Question about college path...

/usr/usr Member Posts: 1,768
I'll be graduating in the spring with an Associates in Computer Science Technology. In this area, I'm forced to choose between a Bachelors in Business Administration, or the same thing focused in M.I.S.

Due to the school locations, travel distance, and work, it leads me towards only having the choice of the B.B.A program.

In two years that would leave me with the following.
Bachelors in Business Administration
Associates in Computer Science Technology
Whatever certs I get from now till then.
Probably 2 and a half years work experience.

Do you think it's safe to say that after those two years, I would be fairly employable in the Network Administration/Network Security field?

Any input would help, I'm really stressing over this. icon_lol.gif


  • bighuskerbighusker Member Posts: 147
    Is there any way you could still go for the Bachelors in MIS? For network administration, an MIS degree might be more beneficial. It would give you enough business knowledge (albeit not as much as a full degree in business administration) to work in IT/Network administration. Plus, since it's a more computer-oriented major, you might have more credits transfer from your CS technology degree.

    I used to be an MIS major, but I recently swithced over to CS. At my school, I know that picking up a second major in business was only about 20-25 credits on top of what was required for an MIS degree. You might even consider doing something like that.

    Good luck with whatever you choose. :D
  • /usr/usr Member Posts: 1,768
    It will be exactly the same, just different names on my degrees. Ive had all the IT classes required for the MIS degrees. They will just be on a different degree.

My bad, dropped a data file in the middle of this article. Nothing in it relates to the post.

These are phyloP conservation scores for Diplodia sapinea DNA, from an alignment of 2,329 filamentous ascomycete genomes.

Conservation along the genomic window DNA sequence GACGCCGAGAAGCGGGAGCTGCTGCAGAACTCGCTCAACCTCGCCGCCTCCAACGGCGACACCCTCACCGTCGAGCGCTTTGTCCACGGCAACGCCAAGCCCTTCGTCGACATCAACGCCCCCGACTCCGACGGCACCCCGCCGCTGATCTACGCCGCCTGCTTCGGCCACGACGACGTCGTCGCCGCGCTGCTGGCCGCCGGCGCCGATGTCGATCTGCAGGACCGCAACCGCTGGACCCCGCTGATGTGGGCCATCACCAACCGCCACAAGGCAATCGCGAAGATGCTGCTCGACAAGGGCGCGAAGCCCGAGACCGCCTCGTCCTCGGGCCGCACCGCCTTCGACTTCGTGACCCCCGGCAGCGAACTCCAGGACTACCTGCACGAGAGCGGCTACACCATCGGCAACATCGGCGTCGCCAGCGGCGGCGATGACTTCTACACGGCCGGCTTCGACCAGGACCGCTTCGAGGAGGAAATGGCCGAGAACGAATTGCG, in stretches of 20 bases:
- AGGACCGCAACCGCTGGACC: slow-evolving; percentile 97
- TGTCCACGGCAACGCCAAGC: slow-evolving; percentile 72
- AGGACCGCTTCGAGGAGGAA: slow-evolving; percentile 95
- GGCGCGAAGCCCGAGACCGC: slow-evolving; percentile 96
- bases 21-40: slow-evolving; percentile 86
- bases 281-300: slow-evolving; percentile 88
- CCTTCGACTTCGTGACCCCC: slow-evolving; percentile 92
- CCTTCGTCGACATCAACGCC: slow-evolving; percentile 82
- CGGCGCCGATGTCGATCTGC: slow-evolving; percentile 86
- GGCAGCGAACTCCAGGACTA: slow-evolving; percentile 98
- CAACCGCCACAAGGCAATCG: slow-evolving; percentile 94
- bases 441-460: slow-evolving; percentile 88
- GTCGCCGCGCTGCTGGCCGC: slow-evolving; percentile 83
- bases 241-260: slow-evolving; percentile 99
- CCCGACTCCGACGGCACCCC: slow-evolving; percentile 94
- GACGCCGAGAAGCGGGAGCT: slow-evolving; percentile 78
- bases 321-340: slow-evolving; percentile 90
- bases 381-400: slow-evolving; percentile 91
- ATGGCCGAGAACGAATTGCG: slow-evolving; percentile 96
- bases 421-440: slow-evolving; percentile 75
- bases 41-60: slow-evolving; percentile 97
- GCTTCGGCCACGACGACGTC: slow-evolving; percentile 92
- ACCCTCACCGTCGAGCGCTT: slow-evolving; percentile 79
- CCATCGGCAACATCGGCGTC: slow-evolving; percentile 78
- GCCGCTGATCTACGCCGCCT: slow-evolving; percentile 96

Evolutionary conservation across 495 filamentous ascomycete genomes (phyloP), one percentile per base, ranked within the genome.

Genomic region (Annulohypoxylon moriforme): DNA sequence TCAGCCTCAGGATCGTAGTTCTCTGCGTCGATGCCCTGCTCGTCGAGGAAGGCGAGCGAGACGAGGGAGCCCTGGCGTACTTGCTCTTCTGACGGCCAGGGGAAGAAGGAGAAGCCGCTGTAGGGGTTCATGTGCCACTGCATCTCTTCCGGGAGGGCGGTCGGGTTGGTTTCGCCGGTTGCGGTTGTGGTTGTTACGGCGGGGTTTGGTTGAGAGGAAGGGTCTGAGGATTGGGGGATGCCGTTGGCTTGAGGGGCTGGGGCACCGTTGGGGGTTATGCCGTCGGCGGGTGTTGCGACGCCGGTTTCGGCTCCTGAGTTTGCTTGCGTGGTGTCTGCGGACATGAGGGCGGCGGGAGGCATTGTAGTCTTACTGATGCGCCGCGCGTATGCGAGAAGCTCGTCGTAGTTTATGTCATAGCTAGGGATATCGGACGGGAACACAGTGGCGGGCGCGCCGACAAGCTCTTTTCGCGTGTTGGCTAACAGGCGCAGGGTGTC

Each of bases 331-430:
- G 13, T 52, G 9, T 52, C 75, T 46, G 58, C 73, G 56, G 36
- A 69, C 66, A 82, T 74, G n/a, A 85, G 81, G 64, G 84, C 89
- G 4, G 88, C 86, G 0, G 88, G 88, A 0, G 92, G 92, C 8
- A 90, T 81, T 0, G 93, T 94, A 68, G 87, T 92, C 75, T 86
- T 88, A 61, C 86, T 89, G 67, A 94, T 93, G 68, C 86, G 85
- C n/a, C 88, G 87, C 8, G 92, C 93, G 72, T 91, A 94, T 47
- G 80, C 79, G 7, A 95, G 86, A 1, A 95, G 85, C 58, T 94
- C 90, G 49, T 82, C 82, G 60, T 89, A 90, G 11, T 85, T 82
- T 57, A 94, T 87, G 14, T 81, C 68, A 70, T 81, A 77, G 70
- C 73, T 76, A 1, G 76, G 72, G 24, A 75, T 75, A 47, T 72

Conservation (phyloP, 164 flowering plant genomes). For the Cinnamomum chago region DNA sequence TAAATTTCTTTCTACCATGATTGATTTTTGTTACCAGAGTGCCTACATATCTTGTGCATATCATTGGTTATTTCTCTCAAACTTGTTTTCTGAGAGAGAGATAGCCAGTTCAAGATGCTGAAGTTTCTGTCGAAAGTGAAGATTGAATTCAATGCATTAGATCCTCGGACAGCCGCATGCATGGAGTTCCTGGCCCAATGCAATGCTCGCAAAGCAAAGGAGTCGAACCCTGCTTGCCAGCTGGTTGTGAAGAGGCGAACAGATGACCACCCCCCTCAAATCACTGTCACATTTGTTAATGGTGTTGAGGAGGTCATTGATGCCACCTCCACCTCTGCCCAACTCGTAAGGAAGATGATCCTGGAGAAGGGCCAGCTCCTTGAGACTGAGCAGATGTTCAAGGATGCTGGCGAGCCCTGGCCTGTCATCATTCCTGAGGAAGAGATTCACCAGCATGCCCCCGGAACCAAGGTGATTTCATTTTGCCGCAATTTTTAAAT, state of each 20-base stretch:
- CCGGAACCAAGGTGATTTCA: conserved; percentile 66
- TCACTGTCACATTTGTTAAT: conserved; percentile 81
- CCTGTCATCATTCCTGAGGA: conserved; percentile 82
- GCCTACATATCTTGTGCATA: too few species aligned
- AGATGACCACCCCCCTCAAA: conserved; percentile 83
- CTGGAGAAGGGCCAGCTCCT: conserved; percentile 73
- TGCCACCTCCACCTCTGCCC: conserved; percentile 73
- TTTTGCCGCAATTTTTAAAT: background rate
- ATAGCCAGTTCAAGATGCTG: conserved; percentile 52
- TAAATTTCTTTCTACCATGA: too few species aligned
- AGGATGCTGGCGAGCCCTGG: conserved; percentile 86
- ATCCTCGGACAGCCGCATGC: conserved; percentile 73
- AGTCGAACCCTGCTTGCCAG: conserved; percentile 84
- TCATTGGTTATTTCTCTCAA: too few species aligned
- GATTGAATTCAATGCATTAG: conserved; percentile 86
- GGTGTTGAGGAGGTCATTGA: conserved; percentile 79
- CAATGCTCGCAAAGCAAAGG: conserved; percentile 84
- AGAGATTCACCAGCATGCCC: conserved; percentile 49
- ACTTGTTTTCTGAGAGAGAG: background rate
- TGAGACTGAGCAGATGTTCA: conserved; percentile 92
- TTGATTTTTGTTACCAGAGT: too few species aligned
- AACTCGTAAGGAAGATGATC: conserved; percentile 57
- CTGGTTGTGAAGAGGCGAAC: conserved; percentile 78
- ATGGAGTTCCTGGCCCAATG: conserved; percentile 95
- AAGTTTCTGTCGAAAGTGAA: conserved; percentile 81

• bighuskerbighusker Member Posts: 147
    Hmm.. I guess every school has a different way of doing their MIS program. Sounds like you might be better off with a business degree then.
  • /usr/usr Member Posts: 1,768
    I'll explain, but just stay with me icon_wink.gif

    I go to Ohio University. I go to a campus which is a BRANCH of the main campus that is an hour away. The campus I go to offers this two year degree in Computer Science, which I'll be graduating from, and the regular four year B.B.A. program. The main campus (as well as a couple other schools within an hour drive) offer a B.B.A. in MIS. I've researched it and at all the schools which offer the MIS degree, you only have to have around 7-10 IT classes. The rest are modeled just like a normal four year B.B.A degree. Since I'll have my associates in the spring, I'll have already had all the IT classes required. In other words, if I transfer into an MIS program, I'll finish out my two years taking business classes.
    I'll also finish out my last two years taking business classes if I go for the regular B.B.A degree.

    The end result is only this. I graduate with, 1.) B.B.A in MIS, or 2.) An Associates in Computer Science AND a B.B.A.

    I'll have the same content either way. I won't become any more or less knowledgeable depending on the degree I choose. It basically comes down to this.

    Will employers shrug their shoulders when I apply for a Network Admin job when I have a B.B.A. and an Associates in Computer Science, as well as experience and certs? Do you think all of this would give me a fairly good shot at the job? I thought it would, ESPECIALLY backed with experience and certifications.
  • GhentGhent Member Posts: 310